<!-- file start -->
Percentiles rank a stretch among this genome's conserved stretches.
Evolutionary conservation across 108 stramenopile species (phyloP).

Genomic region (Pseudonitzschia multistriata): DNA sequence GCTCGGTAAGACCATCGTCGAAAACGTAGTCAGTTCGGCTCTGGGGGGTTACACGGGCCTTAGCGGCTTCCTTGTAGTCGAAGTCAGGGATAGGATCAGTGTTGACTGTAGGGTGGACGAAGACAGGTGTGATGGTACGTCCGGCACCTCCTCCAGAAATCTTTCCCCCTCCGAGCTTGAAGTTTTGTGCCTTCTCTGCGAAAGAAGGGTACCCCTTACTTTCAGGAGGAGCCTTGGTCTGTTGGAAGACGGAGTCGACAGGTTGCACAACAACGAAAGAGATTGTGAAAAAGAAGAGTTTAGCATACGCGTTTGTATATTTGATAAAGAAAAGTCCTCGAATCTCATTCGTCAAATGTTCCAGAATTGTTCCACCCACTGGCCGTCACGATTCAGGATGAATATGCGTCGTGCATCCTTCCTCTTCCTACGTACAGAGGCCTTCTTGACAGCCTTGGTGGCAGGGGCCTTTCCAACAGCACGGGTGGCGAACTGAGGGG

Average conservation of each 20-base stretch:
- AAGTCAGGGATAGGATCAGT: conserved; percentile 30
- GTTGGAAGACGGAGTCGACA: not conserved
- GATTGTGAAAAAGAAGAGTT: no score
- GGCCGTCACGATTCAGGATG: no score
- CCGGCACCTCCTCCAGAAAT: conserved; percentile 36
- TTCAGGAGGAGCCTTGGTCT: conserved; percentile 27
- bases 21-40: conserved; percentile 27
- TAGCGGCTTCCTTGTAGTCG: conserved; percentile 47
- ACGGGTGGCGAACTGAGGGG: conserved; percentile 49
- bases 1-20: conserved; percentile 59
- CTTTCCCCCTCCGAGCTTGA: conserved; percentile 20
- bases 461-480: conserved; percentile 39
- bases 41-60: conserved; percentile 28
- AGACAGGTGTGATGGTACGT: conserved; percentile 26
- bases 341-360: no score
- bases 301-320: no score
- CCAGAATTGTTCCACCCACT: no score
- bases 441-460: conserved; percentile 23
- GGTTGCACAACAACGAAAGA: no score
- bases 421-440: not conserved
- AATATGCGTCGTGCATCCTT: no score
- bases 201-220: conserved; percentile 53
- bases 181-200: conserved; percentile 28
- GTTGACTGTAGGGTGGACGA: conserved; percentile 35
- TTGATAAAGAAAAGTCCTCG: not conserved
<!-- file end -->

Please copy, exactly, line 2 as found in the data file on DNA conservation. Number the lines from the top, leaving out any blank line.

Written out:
Evolutionary conservation across 108 stramenopile species (phyloP).